A piece of scientific fiction is a narrative of an imaginary invention or discovery in the natural sciences and consequent adventures and experiences... It must be a scientific discovery—something that the author at least rationalizes as possible to science.
J.O. Bailey, Pilgrims Through Space and Time.
The denomination “science fiction” (or “scientifiction”) was coined in 1926 by the Luxemburger-American publisher Hugo Gernsback, who also founded the first SF magazine: “Amazing stories”. The term was an attempt to encompass the literary production of writers of the likes of Jules Verne, Herbert George Wells and Edgar Allan Poe. What distinguished their works from other science-inspired tales like Frankenstein was the focus on scientific inventions and logical extrapolation. Gernsback believed that the goal of SF stories was not just to entertain or educate in science, but also to offer new, stimulating ideas to scientists and inventors.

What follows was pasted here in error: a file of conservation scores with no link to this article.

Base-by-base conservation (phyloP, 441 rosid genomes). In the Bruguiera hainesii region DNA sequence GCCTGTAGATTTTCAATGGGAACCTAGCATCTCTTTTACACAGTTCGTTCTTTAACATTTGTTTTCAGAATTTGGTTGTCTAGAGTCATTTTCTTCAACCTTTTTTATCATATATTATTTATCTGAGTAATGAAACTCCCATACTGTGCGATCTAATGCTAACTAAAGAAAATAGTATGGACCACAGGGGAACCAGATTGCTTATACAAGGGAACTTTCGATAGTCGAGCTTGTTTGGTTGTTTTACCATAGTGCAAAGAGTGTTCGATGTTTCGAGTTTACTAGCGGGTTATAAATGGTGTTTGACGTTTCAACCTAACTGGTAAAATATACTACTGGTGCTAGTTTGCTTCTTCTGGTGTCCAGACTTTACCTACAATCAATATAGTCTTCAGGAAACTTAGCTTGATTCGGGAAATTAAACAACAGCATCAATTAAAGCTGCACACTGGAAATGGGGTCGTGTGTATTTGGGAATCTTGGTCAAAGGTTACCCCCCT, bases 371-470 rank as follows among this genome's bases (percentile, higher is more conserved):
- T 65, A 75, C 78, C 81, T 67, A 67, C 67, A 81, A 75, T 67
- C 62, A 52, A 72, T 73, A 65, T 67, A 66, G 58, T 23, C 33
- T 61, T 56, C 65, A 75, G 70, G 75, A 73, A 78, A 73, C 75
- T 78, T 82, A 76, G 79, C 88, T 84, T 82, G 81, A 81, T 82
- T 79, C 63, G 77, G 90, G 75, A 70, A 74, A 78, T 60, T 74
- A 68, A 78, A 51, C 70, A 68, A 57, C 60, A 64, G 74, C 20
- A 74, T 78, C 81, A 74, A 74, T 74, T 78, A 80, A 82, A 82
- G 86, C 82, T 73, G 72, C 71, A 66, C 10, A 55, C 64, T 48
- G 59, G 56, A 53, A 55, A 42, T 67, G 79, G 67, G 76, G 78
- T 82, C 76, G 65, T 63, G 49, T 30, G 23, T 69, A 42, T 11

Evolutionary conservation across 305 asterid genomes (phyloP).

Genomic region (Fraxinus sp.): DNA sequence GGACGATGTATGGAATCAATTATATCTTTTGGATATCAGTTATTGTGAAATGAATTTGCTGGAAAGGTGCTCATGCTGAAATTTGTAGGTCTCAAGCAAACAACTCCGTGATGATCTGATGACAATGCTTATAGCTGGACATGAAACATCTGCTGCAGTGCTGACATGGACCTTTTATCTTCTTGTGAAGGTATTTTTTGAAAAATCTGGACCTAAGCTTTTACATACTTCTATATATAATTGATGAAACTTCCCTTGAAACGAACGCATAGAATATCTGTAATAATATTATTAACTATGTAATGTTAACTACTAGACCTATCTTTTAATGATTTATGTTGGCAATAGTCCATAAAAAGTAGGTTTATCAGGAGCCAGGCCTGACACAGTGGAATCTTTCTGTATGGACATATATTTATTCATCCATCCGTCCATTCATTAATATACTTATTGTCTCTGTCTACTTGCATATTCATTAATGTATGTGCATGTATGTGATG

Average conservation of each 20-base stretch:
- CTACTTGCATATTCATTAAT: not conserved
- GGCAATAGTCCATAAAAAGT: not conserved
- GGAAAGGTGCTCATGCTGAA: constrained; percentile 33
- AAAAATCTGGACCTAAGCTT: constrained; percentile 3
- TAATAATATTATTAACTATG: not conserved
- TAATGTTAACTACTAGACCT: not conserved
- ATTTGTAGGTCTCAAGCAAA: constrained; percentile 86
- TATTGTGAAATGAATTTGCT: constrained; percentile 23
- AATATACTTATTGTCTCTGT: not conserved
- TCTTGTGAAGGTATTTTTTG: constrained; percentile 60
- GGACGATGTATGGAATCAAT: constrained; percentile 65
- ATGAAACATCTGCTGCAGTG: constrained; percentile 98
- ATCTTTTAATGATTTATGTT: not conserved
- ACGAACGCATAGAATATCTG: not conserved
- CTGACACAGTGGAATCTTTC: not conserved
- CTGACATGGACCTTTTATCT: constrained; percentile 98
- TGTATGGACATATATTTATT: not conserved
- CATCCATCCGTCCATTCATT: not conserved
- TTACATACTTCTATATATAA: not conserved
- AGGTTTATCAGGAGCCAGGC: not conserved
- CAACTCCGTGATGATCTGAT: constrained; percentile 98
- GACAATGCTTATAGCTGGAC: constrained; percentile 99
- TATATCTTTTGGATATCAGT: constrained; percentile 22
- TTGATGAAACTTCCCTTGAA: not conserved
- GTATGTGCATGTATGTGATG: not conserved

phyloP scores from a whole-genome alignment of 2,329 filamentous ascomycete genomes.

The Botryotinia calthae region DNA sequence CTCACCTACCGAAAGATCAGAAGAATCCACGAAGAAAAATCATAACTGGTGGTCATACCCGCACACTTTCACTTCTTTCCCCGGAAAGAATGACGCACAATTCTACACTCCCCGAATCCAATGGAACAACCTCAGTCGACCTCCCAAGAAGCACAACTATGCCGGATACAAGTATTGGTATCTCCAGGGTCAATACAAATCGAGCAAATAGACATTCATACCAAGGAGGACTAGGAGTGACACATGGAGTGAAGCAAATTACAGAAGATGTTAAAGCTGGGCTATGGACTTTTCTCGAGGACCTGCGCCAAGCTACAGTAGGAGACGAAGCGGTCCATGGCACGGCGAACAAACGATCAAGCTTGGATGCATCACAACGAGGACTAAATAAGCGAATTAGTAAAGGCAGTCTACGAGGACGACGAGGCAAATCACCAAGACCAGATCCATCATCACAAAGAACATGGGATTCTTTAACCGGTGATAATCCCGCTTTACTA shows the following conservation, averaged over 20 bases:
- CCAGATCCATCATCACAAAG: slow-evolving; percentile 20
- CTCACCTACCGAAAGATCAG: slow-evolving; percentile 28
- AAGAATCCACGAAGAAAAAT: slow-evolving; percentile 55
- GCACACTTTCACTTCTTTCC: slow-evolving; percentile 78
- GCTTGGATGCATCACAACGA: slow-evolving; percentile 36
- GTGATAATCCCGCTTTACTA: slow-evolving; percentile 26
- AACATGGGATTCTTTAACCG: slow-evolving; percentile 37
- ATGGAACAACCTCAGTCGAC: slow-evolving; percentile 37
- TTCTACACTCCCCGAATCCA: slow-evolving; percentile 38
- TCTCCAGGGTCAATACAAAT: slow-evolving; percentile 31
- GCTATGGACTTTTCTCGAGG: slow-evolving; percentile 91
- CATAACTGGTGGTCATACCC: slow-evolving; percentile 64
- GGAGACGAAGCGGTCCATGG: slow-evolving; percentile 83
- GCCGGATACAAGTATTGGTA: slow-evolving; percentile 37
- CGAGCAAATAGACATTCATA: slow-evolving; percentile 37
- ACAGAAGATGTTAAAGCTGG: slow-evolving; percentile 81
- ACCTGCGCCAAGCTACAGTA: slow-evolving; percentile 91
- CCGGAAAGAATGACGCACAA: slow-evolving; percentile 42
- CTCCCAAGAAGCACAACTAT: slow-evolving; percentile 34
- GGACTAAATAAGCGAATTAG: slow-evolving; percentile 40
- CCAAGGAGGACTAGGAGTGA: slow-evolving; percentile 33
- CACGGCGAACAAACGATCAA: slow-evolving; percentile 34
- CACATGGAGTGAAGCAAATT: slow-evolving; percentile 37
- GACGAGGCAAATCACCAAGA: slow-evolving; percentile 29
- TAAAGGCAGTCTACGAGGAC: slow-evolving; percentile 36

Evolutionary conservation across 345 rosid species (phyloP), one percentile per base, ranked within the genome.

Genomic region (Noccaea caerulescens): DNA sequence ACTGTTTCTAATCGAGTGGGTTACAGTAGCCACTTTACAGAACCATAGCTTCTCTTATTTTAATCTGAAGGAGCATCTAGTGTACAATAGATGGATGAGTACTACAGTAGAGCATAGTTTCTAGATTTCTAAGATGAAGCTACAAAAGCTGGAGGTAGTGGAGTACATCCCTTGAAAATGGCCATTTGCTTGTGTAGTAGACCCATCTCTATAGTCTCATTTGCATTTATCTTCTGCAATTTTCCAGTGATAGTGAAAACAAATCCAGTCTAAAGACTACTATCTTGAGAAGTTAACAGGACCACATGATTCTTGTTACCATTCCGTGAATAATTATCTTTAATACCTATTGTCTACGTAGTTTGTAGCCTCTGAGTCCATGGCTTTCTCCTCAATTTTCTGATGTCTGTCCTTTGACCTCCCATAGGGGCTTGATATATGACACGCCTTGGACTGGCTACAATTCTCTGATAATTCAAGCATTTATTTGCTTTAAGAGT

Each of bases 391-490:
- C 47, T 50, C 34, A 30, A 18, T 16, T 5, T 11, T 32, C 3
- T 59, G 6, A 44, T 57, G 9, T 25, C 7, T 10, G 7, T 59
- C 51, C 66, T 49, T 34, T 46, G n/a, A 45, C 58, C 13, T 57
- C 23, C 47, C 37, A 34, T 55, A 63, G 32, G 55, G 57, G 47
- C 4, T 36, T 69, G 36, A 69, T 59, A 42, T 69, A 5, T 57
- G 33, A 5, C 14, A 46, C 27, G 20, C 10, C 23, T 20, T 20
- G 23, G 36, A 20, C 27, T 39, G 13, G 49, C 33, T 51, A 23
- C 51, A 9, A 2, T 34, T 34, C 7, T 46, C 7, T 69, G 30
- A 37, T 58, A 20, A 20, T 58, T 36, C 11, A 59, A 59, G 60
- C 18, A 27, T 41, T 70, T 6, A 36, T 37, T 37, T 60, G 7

Following Gernsback’s vision, in this group we seek to realize the “fiction” part of SF. In other words: we investigate the feasibility of science fiction constructs, old and new, either by showing that they violate basic physical principles or by proposing actual experimental implementations.
Can we teach a robot to detect quantum features? Is it possible to move objects through time? Can scientists control complex systems, such as a world pandemic or even other scientists, through small but well thought-out interventions? How would the world look like if it were not quantum? These are the questions that keep us awake at night. Explore the rest of the site if you dare to learn the answers!